[The AMAIC considers the Middle East – West comparisons of John R. Salverda as interesting, with some of them we think being very likely. But we do not necessarily agree with all of the following]
John R. Salverda
The main monster in the story of Perseus is Medusa, one of the three Gorgons. It occurs to me that the most likely origin for the Greek name “Medusa,” is that it derives from the Hebrew word that has come down to us as, “Mitzwah,” which means, “commandments.” There were a lot of commandments (a figurative mountain of laws) but it was the head of Medusa, that symbolized the cut out tablets of the ten commandments, as opposed to the rest of the commandments, ordinances and judgments. The head of Medusa, was carried in a magic container which was plated with a precious metal, and was the Perseid equivalent to the Ark of the Covenant. “‘the head of the monster, the dreaded Gorgo, and the bag floated about it, a wonder to look at, done in silver, but the shining tassels fluttered, and they were gold, …” (Shield of Heracles 220-237) The special attribute of this magic container was that it could contain anything, no matter how great, within its space, without increasing in its bulk. This was probably in reference to the unbelievable fact that the ALMIGHTY spoke from the relatively tiny Ark. Medusa’s head was kept in its magic container because no one could look upon it and yet live, it was carried into battles, shown to the enemy, and thus insured the victories for Perseus, in the same way that the Ark and its contents were used by Israel (a rare motif indeed). The primary method of capital punishment that was prescribed by the Law, was stoning. This, no doubt, left numerous piles of stones as “monuments” to those who violated the Law, all along the way of the wandering Zion, just as we imagine the way of Medusa to be strewn with stone statues of those whom she had put to death. It is not inconceivable that whenever a violator of the law was discovered there was a ritualistic reading (looking upon) of the law that was violated which preceded the stony execution. Thus leading to the myth that it was the “looking upon” of the object itself that brought about the subsequent death. At any rate, we have come to a point where I feel that I must remind the reader; that as this series of intricately interrelated conformities, between the Greek myths and the Hebrew historic account grows, it leaves less and less room for the, “mere coincidence” explanation which will be offered by some.
When Moses received the second set of the Ten Commandments, he requested that God manifest Himself to him. God reminded Moses that no man could look upon His face and yet live, however God had a plan to protect Moses with His hand while His face was exposed, removing it only afterwards, so that Moses would only see God’s “back,” or as some translations have put it, His “afterglow.” When Perseus received the Medusa head he also had an encounter, the face of whom he was reminded that he could not look upon and yet live. The supreme god in the story of Perseus was called Zeus, and just as God did in the story of Moses, Zeus protected Perseus, in this case by lending him his shield. The shield of Zeus was highly polished, and with it Perseus would not have to look directly upon the deadly face, but could use it like a mirror, to see only it’s, “reflection.” Now that a point has been made concerning a connection between the “hand” of God, and the “shield” of Zeus, an explanation of the relationship between the cut off Medusa head, Daniel’s cut off Messiah, and the Law, presents itself.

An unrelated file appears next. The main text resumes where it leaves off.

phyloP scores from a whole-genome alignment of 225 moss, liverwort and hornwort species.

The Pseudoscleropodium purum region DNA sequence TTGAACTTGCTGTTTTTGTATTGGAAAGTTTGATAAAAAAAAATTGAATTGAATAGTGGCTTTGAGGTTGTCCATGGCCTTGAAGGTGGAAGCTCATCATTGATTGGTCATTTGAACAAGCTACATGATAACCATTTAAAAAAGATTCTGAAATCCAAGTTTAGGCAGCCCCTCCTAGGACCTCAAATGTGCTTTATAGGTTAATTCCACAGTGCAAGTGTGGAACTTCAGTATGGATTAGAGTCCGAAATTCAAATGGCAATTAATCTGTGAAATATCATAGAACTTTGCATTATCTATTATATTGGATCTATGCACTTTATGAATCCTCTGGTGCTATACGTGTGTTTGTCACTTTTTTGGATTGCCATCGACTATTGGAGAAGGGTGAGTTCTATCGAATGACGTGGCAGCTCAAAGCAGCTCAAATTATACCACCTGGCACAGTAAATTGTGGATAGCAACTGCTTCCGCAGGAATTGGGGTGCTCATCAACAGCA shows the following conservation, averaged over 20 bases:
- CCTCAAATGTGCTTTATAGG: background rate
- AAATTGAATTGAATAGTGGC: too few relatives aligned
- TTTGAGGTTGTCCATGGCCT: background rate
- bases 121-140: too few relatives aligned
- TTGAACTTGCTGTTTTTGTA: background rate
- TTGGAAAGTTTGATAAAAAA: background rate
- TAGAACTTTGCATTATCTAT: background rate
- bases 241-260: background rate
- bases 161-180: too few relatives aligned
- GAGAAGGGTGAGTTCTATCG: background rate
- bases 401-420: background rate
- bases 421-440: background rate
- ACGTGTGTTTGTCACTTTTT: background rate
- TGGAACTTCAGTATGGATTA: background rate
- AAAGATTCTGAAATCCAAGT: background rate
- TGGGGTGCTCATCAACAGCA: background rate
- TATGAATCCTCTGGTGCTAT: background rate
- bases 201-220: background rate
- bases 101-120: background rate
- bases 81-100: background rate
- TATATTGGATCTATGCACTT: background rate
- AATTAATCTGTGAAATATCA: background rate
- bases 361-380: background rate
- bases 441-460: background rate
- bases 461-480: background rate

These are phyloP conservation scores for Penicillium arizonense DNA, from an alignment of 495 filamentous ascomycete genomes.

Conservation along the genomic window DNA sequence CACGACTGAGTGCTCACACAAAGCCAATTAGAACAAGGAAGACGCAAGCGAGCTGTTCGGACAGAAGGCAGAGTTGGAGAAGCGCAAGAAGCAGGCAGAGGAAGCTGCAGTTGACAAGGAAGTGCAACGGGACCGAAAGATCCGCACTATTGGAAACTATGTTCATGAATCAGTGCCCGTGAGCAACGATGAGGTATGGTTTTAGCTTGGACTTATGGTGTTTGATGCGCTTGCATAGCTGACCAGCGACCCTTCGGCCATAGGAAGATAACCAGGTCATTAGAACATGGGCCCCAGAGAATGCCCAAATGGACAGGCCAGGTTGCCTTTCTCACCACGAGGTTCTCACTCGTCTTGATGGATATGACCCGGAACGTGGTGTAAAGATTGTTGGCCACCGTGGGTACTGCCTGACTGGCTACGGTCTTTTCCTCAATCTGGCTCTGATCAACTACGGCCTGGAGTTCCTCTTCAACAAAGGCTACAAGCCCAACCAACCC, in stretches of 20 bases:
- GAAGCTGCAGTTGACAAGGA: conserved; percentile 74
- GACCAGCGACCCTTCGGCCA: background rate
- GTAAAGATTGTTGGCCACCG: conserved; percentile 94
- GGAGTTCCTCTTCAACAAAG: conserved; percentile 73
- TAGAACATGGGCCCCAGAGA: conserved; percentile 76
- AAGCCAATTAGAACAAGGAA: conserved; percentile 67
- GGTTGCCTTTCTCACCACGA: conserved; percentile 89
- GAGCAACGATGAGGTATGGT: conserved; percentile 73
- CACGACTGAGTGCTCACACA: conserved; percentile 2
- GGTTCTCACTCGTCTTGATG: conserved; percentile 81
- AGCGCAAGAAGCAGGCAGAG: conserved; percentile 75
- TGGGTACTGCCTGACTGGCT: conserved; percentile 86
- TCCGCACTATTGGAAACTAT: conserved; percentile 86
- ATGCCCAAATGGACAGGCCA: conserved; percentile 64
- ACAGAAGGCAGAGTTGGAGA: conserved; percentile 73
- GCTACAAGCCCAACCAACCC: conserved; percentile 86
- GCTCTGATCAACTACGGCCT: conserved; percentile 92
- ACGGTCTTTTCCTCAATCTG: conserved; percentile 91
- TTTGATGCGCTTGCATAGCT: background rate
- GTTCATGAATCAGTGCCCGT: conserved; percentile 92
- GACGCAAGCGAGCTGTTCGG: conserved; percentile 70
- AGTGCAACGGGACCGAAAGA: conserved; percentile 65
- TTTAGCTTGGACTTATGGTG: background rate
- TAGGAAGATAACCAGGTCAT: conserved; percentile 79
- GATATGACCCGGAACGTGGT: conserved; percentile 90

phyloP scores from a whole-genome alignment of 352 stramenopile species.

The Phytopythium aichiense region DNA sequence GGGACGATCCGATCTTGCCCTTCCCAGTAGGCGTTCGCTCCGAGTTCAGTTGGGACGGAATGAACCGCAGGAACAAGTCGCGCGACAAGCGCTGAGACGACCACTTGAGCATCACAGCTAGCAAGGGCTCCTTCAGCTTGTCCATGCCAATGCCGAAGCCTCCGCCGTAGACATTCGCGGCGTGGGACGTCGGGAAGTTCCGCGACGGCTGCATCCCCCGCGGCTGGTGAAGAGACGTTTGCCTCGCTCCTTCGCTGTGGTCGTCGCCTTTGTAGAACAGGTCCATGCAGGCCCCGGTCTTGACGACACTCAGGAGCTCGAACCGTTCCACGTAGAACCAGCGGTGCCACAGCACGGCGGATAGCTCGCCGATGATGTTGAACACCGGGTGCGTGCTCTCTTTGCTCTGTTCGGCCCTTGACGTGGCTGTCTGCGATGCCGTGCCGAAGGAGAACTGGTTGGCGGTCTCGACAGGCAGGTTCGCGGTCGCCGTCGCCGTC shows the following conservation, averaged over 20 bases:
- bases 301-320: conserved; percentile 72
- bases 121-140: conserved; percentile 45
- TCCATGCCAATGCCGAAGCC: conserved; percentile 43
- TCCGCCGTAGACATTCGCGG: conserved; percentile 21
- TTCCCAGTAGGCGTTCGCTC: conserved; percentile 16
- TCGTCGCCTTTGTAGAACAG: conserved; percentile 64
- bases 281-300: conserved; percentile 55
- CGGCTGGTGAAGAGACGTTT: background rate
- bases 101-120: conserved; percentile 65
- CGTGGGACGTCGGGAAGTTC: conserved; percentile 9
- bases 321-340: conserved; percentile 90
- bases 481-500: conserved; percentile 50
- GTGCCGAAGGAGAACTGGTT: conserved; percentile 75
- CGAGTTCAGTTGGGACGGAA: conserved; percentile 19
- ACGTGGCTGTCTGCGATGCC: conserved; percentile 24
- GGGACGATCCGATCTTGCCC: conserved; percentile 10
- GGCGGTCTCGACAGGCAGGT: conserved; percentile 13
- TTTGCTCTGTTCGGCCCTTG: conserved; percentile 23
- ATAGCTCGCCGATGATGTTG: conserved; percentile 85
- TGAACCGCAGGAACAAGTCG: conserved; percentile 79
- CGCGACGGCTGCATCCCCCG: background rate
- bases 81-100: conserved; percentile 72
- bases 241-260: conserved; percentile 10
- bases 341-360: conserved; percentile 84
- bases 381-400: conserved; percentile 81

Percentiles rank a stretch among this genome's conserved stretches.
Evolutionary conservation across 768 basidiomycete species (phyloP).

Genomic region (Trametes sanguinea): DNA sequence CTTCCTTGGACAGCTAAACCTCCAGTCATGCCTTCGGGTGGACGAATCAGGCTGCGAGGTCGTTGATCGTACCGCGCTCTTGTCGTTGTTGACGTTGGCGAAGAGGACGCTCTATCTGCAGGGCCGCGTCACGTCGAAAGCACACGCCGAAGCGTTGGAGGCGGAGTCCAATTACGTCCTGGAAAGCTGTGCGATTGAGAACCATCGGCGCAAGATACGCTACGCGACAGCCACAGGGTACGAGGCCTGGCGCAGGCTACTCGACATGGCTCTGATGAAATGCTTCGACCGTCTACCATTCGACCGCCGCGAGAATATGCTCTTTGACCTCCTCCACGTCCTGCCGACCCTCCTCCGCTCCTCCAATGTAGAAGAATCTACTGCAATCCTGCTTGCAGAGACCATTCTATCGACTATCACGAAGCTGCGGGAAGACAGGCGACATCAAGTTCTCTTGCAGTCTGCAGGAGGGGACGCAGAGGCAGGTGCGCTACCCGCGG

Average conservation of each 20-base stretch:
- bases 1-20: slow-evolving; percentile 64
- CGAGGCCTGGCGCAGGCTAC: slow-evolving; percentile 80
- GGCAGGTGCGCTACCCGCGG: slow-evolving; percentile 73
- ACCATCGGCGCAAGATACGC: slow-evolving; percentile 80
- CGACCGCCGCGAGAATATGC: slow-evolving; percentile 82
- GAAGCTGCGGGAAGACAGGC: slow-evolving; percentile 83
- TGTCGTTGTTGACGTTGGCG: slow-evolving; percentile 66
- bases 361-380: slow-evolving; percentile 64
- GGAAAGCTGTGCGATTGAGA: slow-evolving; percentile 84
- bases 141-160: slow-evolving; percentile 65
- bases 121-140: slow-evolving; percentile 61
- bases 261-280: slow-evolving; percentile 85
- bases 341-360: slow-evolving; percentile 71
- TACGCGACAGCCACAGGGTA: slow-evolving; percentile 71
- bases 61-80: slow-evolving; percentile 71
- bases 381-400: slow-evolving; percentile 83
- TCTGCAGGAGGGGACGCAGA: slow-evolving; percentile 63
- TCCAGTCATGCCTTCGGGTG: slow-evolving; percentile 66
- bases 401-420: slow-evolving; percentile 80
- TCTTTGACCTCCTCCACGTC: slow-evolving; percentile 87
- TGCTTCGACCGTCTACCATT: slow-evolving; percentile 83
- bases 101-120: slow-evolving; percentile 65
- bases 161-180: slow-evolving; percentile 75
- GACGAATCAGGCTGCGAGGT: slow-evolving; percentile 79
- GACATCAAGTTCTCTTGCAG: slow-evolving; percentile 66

Once Perseus had received the cut off Medusa head, the Greek mythographers have him showing it to Atlas, which put an end to him. To quote Ovid on the matter, “‘Very well!’ he (Perseus) taunted, ‘if you (Atlas) rate my thanks so low accept a gift!’ and turned his face away and on his left held out the loathsome head, Medusa’s head. Atlas, so huge, became a mountain; beard and hair were changed to forests, shoulders were cliffs, hands ridges; where his head had lately been, the soaring summit rose; his bones were turned to stone.” (Ovid, Metamorphoses 4.653). As the reader may recall, Mount Atlas can be shown to be a reasonable analogy to the Hebrew Mount Sinai, in place because of the sin of Adam, who can further be identified with Atlas himself.
We all pray for the Kingdom of Heaven to come down to the Earth, but there is something in the way, it is the sin of Adam, because of which, there needs to be a “covenant with sin and death” in place, the mountain of the Law. Years before Christianity, the Greeks also had a mountain in the way of kingdom come, their “Adam,” as Atlas, held up (away, a logical symbolic analogy) the heavens.
When Atlas was cursed to be the impediment to the Kingdom of Heaven, he was told that he could expect the son of god to come, who would kill the serpent, and pluck from the tree of the ancient garden. Quoting Ovid again; “Atlas, mindful of an oracle since by Themis, the Parnassian, told, recalled these words, ‘O Atlas! mark the day a son of Jupiter [Zeus] shall come to spoil; for when thy trees been stripped of golden fruit, the glory shall be his.’ Fearful of this, Atlas had built solid walls around his orchard, and secured a dragon, huge, that kept perpetual guard, and thence expelled all strangers from his land.” How many stories contain, the ancient gardener, the highly valued fruit of the tree with the famous taboo against touching it, an expulsion from the garden, the serpent, the crime against heaven, and a prediction of an eventual savior’ Just these two. Furthermore, the wife of Atlas was named after the sun setting, “Hesperus” (Evening, Eve’).
For more articles by John R. Salverda on the Hebraic Connections of Greek Mythology, see:
“Helleno-Yishurin. The Hebrew Origin of Greek Legends”